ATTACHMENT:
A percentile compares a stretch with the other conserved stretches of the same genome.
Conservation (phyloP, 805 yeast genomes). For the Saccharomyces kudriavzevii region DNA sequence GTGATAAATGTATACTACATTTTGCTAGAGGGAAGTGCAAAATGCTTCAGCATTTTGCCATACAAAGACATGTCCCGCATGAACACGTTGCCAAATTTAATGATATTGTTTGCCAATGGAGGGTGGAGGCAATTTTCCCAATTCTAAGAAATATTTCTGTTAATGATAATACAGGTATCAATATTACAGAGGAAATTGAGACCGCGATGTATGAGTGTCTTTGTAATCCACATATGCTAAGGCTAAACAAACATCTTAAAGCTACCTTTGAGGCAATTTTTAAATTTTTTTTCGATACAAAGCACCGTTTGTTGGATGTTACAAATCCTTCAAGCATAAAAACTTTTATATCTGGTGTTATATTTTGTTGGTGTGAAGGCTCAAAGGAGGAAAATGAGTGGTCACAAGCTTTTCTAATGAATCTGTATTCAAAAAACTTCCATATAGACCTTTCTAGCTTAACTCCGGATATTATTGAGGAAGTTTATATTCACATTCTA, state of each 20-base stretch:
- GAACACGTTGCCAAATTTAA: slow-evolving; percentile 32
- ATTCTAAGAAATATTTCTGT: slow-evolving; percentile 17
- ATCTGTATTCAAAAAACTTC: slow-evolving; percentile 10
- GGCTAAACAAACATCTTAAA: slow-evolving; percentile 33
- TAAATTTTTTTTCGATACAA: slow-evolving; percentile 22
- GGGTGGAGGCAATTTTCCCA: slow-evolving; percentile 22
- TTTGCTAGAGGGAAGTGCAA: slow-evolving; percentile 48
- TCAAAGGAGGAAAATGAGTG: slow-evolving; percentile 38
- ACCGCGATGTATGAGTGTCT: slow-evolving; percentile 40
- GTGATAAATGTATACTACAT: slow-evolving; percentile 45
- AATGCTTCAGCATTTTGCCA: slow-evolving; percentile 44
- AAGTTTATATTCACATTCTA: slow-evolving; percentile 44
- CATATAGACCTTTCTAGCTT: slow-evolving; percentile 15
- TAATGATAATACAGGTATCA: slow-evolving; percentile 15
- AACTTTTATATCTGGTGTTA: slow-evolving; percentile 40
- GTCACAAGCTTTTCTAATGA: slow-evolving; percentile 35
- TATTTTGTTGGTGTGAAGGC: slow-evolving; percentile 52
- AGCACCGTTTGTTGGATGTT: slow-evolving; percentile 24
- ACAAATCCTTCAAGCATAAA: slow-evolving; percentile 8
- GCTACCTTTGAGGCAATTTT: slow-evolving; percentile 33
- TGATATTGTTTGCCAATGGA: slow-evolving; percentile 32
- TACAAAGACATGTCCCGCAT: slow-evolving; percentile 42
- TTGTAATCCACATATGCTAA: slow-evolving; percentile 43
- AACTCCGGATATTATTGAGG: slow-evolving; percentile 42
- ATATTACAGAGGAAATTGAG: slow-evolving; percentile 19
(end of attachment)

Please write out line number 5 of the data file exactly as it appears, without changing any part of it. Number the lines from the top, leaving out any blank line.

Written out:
- ATCTGTATTCAAAAAACTTC: slow-evolving; percentile 10